Forced price reduction to worsen Postal Service’s financial condition
WASHINGTON — A mandatory action requiring the United States Postal Service (USPS) to reduce certain prices will worsen the Postal Service’s financial condition by reducing revenue and increasing its net losses by approximately $2 billion per year, according to USPS.
The Postal Service is required to reduce certain prices, including the Forever stamp, on Sunday, April 10.
“The exigent surcharge granted to the Postal Service last year only partially alleviated our extreme multi-year revenue declines resulting from the Great Recession, which exceeded $7 billion in 2009 alone,” said Postmaster General and CEO Megan J. Brennan. “Removing the surcharge and reducing our prices is an irrational outcome considering the Postal Service’s precarious financial condition.”
An order from the Postal Regulatory Commission (PRC) requires the 4.3 percent exigent surcharge to be reversed after the Postal Service has collected surcharges totaling $4.6 billion.
USPS prices for Mailing Services are capped by law at the rate of inflation as measured by the Consumer Price Index. However, the law does allow for exigent pricing due to extraordinary or exceptional circumstances. That was the case when the Postal Service sought and ultimately received approval for the current exigent pricing, citing the severe effects of the Great Recession on Postal Service mail volume.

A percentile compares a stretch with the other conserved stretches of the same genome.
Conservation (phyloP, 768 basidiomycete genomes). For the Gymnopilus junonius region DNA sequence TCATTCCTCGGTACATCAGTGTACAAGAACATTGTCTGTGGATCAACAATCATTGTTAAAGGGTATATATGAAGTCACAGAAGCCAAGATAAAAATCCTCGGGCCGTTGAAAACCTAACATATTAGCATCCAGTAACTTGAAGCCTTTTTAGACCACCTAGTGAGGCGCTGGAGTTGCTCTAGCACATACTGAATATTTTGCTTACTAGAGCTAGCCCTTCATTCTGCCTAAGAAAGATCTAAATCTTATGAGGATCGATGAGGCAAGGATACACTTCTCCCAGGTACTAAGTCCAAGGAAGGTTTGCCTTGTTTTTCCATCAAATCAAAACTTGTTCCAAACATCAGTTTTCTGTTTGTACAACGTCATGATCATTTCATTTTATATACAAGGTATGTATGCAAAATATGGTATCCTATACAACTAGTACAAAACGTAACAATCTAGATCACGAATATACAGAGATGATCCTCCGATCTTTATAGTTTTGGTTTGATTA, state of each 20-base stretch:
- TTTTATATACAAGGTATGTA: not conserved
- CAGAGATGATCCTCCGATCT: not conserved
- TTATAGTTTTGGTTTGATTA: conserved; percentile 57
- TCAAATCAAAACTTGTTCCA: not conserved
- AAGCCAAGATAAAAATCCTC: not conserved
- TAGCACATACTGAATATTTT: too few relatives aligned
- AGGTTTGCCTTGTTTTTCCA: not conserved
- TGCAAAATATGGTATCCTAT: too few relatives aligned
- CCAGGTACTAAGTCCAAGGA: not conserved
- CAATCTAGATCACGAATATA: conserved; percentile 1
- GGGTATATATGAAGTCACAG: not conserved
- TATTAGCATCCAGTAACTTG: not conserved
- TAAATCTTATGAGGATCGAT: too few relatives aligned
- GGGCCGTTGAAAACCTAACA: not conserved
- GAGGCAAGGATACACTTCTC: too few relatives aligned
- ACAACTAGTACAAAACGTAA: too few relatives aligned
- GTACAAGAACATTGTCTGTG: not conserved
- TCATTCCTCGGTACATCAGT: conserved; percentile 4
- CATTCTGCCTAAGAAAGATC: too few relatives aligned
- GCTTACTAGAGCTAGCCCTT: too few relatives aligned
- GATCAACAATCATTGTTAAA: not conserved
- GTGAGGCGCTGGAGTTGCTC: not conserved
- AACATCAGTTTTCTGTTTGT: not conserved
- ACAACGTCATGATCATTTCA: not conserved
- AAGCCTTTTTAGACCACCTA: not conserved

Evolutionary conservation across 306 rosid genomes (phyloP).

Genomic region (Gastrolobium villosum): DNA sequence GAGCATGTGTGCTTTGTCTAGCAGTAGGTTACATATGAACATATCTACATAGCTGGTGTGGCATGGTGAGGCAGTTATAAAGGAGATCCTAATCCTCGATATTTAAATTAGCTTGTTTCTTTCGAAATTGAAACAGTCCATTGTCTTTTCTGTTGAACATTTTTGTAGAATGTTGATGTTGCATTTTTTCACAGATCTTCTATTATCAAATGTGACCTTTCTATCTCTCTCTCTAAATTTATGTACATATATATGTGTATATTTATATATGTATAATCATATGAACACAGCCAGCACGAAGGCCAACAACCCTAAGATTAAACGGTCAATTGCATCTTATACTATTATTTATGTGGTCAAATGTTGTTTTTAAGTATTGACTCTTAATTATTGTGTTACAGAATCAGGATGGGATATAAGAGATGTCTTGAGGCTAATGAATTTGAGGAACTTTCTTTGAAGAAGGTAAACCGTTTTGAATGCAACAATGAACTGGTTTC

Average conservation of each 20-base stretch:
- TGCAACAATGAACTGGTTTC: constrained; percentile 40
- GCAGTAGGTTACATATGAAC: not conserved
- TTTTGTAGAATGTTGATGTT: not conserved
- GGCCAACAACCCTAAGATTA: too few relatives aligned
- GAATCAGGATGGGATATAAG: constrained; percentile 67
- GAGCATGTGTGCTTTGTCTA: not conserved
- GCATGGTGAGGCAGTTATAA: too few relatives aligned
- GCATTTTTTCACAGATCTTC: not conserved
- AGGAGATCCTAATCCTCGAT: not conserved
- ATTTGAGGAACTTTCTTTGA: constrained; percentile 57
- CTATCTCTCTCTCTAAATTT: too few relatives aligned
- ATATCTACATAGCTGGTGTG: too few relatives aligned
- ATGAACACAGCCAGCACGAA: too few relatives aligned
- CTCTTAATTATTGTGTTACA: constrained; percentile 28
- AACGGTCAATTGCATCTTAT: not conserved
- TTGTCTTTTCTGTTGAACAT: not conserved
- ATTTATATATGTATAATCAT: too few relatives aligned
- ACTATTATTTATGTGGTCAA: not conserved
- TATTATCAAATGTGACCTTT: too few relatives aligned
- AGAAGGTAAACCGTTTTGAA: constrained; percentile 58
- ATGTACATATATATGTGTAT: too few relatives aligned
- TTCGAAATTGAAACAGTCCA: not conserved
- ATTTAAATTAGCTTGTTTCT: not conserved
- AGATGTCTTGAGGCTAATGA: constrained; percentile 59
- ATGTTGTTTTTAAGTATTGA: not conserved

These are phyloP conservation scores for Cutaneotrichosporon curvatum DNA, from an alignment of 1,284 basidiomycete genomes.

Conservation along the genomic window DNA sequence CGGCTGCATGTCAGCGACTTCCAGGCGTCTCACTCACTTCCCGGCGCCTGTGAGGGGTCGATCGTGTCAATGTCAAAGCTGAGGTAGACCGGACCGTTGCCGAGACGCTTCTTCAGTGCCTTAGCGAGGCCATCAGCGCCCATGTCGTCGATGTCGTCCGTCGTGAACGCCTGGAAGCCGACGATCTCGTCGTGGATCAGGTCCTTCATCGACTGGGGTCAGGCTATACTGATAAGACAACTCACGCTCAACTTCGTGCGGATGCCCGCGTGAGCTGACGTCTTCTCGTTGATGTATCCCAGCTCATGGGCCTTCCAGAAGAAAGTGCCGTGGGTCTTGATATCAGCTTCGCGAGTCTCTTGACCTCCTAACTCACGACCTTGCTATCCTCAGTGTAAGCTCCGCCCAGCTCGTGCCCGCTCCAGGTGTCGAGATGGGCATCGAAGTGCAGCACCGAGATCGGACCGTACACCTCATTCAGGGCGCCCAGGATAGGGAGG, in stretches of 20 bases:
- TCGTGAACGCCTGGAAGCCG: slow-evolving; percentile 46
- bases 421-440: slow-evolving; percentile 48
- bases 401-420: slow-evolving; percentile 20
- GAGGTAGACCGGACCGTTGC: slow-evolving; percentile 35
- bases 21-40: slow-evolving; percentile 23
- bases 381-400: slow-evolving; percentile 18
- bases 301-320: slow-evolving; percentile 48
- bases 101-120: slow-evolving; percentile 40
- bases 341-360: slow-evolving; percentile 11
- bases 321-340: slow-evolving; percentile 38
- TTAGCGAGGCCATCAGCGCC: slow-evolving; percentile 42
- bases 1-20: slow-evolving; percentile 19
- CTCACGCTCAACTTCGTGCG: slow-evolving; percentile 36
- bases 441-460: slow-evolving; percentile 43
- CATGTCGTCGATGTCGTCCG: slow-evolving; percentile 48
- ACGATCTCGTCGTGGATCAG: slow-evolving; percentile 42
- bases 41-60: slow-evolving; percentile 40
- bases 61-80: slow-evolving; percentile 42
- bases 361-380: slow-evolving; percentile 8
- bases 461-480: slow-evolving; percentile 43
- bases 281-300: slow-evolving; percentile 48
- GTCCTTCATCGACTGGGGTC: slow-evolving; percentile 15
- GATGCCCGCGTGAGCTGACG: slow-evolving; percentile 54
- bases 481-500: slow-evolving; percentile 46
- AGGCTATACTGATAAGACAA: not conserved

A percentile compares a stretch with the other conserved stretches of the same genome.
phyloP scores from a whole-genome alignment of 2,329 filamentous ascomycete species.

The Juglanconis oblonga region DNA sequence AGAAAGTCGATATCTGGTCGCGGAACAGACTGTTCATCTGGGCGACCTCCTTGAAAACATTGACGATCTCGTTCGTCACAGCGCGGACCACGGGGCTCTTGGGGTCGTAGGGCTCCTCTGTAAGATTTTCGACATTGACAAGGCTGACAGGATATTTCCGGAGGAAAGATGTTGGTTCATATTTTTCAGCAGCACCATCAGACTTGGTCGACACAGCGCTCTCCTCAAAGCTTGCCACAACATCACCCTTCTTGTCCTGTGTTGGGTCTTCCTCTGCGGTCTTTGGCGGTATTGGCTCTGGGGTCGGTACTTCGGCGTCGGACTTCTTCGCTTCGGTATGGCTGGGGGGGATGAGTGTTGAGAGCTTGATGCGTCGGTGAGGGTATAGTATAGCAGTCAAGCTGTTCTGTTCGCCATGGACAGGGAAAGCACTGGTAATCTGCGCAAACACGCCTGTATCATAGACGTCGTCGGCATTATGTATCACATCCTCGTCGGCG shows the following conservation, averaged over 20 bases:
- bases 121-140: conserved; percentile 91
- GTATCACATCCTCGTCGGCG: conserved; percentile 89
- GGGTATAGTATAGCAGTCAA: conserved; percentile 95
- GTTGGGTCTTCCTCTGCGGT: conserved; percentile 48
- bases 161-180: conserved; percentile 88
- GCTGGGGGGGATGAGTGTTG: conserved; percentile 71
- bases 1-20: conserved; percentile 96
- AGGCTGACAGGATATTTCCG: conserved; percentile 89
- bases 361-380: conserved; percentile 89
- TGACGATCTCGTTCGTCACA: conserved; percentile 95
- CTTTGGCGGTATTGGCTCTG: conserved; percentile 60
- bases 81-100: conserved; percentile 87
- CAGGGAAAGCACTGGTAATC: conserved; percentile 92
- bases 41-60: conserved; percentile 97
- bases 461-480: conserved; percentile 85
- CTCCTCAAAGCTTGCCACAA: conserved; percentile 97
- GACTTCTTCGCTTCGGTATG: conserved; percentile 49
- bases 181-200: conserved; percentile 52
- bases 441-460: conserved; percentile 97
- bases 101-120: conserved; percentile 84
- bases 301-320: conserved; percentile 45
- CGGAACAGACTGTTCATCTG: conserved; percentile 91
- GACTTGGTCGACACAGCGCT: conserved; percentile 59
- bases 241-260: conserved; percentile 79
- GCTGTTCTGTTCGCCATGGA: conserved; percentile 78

However, the PRC strictly limited the period of time that the Postal Service could continue to collect the exigent surcharge.
The surcharge removal means these First-Class letters currently costing 49 cents will now cost 47 cents. Postcards will also go from 35 cents to 34 cents.
Commercial prices will also decrease. A complete listing of the new prices, effective April 10, is available at www.usps.com.
The Postal Service receives no tax dollars for operating expenses and relies on the sale of postage, products and services to fund its operations.
Posted on Fri, April 8, 2016
by The Lafourche Gazette